(07 May 2022): Two OCHA-managed pooled funds have released US$19 million to help communities in South Sudan prepare for severe flooding expected during the rainy season. The country is projected to suffer a fourth consecutive year of extreme flooding over the coming months.
The funding will go to UN agencies and non-governmental organizations (NGOs) to prepare and protect people in the Bentiu camp for internally displaced people and surrounding areas in Unity State, which are among the areas most exposed to severe flooding.
As rains in South Sudan are starting again, large swathes of land in these areas are still under water from the last rainy season. With upstream water levels still high, even limited rains could flood farmland, wash away shelters and exacerbate waterborne diseases, according to analysis by the Centre for Humanitarian Data.
In Unity State, expected flooding could put more than 320,000 people – over a third of whom are already displaced – at risk of further displacement, loss of livelihoods, disease outbreaks and food insecurity.
Some $4 million of SSHF funds will enable NGOs and UN agencies to reinforce dikes around vital access roads, displaced people’s homes, the airstrip and other infrastructure. The $15 million CERF allocation will support people to protect their homes and key infrastructure, such as latrines and water wells, from flood water, and thus aim to avert a public health emergency.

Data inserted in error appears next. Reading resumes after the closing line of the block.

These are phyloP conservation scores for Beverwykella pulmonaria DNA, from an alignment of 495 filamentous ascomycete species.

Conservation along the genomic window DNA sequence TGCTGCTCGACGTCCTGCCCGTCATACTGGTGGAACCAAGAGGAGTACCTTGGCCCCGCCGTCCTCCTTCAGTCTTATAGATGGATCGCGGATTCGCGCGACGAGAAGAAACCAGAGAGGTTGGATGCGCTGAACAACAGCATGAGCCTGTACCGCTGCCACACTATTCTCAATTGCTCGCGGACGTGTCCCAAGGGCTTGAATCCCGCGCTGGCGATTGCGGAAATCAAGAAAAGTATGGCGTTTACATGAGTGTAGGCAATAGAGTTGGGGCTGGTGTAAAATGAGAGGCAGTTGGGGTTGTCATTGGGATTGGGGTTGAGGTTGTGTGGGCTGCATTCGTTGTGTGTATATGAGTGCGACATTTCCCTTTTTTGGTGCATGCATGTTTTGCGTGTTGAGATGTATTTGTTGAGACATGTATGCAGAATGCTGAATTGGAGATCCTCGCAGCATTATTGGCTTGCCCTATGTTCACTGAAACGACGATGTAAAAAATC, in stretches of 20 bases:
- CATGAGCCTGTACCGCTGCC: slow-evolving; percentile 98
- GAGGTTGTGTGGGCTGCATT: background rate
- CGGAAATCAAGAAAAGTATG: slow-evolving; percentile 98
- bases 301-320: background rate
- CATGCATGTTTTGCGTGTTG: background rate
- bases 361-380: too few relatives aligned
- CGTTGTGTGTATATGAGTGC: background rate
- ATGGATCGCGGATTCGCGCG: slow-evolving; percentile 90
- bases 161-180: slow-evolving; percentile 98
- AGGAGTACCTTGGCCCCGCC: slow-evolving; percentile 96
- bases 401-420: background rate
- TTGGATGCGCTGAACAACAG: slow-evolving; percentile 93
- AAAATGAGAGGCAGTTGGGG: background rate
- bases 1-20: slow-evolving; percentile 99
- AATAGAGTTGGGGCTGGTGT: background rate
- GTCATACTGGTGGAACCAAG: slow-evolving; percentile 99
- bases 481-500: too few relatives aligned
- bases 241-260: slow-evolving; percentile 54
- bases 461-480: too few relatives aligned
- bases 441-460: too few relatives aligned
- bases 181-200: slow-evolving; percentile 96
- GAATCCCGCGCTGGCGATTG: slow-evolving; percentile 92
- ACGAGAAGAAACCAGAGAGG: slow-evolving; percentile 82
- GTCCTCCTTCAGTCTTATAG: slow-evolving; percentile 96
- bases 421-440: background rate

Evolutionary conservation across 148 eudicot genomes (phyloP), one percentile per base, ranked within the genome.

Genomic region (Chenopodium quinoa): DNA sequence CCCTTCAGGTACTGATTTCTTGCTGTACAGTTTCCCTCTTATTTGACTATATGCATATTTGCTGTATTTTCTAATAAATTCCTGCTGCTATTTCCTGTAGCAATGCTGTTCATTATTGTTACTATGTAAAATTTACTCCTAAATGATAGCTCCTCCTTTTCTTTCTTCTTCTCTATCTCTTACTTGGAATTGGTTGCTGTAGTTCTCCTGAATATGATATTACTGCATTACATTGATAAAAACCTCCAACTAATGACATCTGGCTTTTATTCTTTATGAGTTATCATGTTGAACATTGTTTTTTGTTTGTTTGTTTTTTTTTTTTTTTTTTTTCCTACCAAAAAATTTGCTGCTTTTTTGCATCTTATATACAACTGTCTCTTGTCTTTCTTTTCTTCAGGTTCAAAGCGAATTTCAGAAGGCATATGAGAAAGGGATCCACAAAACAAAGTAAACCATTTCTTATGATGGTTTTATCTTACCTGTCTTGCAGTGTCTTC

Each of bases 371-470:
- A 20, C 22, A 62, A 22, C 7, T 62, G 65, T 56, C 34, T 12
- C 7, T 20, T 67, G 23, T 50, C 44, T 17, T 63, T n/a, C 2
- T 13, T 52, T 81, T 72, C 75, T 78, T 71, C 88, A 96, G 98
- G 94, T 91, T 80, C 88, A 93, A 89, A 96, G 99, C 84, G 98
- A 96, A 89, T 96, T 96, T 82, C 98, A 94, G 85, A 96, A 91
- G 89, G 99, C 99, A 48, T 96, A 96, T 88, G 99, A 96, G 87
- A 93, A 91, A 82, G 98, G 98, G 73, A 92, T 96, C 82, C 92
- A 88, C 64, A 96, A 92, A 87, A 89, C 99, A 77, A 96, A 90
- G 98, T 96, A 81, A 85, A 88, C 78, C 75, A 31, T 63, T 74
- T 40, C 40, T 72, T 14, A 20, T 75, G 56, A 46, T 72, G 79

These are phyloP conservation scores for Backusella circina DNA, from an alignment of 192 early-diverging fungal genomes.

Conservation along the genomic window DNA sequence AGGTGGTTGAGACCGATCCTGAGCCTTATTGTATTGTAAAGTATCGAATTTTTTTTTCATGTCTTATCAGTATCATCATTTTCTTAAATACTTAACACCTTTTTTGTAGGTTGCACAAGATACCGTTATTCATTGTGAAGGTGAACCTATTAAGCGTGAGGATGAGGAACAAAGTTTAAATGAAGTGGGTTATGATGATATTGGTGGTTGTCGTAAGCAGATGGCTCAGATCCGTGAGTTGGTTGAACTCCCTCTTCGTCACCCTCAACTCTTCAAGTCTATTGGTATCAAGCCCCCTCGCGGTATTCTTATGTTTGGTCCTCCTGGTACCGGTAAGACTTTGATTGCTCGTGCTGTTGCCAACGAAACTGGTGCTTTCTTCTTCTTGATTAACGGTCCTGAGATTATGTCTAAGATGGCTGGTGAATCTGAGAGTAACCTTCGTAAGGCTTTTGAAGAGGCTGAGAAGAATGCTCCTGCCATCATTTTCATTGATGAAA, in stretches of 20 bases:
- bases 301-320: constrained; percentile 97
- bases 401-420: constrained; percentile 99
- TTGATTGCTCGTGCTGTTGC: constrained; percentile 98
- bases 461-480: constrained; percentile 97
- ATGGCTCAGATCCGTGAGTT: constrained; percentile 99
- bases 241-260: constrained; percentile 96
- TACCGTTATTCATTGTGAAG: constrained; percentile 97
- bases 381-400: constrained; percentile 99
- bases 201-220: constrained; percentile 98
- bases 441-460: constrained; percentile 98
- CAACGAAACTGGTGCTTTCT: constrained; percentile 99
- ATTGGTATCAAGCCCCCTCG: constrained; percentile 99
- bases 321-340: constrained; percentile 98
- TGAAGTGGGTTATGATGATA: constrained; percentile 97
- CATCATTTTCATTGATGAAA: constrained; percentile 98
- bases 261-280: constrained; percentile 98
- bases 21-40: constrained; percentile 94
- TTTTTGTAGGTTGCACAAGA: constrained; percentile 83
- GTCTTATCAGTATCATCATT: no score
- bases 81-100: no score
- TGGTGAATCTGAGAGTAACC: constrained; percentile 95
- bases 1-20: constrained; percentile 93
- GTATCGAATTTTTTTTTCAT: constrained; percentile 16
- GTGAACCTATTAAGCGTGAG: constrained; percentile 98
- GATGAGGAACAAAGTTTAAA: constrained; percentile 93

“Three years of unprecedented flooding have devastated people’s lives,” said Sara Beysolow Nyanti, Humanitarian Coordinator for South Sudan. “As the rainy season has started, this funding will enable humanitarian organizations to soften the blow of another crisis by preparing and protecting communities in Bentiu in advance.”
Since its establishment 16 years ago, CERF has been one of the fastest mechanisms for providing emergency funding to people in need through rapid allocations to new and deteriorating crises, or where funding has fallen short. The fund pools contributions from a range of donors, and resources are allocated on strict life-saving criteria to help the most vulnerable and at-risk populations.
More than 130 Member States, observers and other donors, including private individuals, have supported the fund through the years with a total of more than $8 billion.
About the SSHF
Since its establishment in 2012, the OCHA-managed SSHF has played an important role in mobilizing and channelling resources to front-line responders, including NGOs and UN agencies, to work with communities to address top-priority humanitarian needs. By allowing donors to pool their contributions to humanitarian work in South Sudan, the Country-Based Pooled Fund also plays an important role in strengthening coordination, maximizing efficiency by prioritizing direct implementation and integration of the response in the worst-affected areas, and supporting local partners.
Twenty Member States, observers and other donors, including private sector donors, have supported the SSHF through the years with a total of almost $1.8 billion.
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